“Thankfully, most of the chemicals, fertilisers and poisons that conventional agriculture uses do break down into harmless components over time, and if you enhance the biological activity of your environment you actually can hasten that breakdown.  However, the effects of genetic engineering won’t be so easy to reverse. We are already importing feeds for cattle, sheep, chickens and pigs which are derived from genetically modified material and that material is now circulating through our environment.   The general opinion is that we’ve got it for good.”

“And if we keep on with intensive agriculture as we are doing now then I think we are throwing away a golden opportunity to add value to our products by growing them in an environment that is sustainable and self-sufficient.  People don’t seem to think that the world’s environment is in any particular danger, but I’m afraid they are in for a rude awakening.”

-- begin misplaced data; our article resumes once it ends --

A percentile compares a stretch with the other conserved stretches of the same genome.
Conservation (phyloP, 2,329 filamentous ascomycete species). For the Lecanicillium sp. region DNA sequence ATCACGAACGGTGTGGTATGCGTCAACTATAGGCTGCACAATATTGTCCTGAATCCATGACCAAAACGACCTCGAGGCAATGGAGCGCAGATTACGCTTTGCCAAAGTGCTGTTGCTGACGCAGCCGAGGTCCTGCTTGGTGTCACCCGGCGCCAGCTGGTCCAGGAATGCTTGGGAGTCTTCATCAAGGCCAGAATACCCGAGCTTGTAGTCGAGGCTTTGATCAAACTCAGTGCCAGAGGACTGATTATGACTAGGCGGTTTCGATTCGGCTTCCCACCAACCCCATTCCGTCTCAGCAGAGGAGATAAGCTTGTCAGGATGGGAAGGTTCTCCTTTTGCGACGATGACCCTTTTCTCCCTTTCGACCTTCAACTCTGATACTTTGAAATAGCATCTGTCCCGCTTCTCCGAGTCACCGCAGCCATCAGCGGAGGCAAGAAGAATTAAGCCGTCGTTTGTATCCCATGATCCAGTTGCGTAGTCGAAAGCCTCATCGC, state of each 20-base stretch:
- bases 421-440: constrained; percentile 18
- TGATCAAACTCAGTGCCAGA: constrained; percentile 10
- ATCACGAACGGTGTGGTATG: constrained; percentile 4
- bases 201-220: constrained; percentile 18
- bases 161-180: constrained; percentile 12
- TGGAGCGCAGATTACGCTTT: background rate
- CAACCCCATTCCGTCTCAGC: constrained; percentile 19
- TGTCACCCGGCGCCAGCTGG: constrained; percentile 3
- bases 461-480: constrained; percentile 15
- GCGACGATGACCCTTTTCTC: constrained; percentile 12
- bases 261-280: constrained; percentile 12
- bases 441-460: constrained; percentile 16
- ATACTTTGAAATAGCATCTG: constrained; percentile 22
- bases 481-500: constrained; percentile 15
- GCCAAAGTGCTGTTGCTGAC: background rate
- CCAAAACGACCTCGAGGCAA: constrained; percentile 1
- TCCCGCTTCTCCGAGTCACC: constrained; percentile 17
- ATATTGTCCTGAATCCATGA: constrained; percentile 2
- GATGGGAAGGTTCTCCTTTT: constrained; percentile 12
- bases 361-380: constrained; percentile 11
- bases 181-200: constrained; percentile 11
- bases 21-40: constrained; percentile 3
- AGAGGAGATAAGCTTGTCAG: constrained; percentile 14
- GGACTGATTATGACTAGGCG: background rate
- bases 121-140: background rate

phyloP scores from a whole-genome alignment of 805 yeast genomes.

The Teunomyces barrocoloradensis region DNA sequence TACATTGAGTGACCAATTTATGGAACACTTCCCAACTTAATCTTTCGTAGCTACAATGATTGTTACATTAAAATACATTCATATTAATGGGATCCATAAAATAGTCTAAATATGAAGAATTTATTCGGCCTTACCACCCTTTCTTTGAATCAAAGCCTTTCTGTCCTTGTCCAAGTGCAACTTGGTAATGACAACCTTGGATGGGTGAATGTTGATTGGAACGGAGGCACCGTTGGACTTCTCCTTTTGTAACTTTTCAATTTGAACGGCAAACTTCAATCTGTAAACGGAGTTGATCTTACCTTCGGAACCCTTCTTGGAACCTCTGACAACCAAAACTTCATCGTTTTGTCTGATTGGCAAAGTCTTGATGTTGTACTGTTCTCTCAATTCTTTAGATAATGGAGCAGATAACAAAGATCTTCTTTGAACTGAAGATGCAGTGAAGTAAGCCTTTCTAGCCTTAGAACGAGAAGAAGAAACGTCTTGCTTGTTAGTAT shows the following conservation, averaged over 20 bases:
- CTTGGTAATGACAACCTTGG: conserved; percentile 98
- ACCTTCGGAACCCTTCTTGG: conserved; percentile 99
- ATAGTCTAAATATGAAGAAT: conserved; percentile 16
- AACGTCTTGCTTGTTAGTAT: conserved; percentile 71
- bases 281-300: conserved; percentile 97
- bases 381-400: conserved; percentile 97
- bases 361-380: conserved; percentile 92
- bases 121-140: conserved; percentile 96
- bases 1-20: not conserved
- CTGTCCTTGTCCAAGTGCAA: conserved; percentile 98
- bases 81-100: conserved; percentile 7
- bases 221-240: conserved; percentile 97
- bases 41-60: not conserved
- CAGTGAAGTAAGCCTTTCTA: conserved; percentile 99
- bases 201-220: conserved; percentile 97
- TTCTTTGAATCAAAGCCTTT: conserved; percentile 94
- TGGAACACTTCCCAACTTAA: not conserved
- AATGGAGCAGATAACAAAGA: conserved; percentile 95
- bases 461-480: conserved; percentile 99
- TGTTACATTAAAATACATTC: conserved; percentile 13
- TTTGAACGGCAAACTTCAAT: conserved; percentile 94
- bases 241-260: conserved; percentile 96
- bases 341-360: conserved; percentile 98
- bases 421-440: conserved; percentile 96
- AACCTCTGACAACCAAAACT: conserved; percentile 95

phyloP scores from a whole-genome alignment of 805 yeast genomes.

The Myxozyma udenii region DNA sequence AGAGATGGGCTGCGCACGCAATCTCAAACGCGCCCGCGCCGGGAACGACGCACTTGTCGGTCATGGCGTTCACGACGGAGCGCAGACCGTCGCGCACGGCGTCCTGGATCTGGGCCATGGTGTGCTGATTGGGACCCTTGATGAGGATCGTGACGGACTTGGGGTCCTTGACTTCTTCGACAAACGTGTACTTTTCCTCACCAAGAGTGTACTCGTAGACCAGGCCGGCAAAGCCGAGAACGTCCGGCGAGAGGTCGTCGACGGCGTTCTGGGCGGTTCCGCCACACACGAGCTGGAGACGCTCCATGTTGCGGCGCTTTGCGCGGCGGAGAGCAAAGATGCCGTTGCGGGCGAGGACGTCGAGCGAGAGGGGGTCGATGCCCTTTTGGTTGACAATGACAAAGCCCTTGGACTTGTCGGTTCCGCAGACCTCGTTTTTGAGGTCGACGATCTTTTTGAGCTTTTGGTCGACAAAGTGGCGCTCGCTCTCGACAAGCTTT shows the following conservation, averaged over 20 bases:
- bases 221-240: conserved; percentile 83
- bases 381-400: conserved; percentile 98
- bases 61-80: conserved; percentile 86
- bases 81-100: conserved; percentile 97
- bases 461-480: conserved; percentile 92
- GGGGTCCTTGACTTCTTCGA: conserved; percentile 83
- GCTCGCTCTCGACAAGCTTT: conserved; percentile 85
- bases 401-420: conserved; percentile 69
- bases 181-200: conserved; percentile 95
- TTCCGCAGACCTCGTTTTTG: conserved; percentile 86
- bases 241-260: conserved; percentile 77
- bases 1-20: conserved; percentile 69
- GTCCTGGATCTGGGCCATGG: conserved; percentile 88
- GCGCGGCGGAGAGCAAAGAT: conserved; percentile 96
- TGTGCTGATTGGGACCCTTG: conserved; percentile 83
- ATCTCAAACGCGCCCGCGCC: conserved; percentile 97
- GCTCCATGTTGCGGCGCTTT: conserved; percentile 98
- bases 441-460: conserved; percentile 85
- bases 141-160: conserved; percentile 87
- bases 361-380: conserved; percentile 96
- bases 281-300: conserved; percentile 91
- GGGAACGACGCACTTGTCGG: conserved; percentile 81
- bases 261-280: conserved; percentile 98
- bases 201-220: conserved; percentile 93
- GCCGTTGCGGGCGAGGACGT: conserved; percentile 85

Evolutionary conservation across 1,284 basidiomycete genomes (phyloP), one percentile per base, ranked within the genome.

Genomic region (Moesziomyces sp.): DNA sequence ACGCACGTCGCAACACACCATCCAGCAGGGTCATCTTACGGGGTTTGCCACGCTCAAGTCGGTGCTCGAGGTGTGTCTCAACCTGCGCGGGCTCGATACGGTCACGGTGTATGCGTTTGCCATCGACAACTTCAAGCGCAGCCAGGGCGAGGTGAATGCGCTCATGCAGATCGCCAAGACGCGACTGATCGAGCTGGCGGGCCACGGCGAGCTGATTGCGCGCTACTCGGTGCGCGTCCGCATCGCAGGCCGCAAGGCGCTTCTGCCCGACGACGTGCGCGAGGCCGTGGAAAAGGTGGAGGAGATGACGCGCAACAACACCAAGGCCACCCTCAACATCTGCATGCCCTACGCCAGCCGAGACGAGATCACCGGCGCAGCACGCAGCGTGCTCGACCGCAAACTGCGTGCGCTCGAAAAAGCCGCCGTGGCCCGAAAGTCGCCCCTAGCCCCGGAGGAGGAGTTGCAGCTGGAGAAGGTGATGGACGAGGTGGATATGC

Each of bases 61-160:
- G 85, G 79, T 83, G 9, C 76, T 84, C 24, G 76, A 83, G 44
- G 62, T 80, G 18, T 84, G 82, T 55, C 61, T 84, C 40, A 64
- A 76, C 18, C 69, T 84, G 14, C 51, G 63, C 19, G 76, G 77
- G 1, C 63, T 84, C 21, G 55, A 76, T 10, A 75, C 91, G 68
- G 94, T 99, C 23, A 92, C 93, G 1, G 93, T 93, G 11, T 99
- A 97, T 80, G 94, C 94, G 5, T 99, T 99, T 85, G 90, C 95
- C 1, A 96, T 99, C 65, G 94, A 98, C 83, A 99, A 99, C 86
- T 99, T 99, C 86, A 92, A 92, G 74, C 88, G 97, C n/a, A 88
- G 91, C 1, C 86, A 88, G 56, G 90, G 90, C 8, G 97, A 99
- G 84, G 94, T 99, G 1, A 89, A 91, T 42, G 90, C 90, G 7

Bill Martin is the manager of the BHU’s Organic Training College.  He says they teach the equivalent of 40 full-time students each year.  Many come from the Canterbury area, some from elsewhere in the country and a few from overseas.

The College provides Lincoln University and NZQA based qualifications through Lincoln, and offers three main programmes:

  • Introduction to organics, a year-long course that can be done on site or by correspondence
  • Applied organics, also a year-long course in which students get to use land and facilities at the BHU farm to grow their own crops
  • Stepping stone programme – graduates of the first two courses can gain experience in using their knowledge commercially by leasing land on the BHU farm and paying a small proportion of sales back to the Unit.   They can do that for up to 2 years.

On-site courses can be done part-time or full-time, and the distance programme is part-time over a year and includes a block course where students come to the unit for a week and make compost heaps, plant trees and use the farm as a living laboratory. Fees are subsidized, and none of the courses costs more than $500.

Bill Martin says that organic agriculture is much more than simply replacing conventional inputs with organic ones.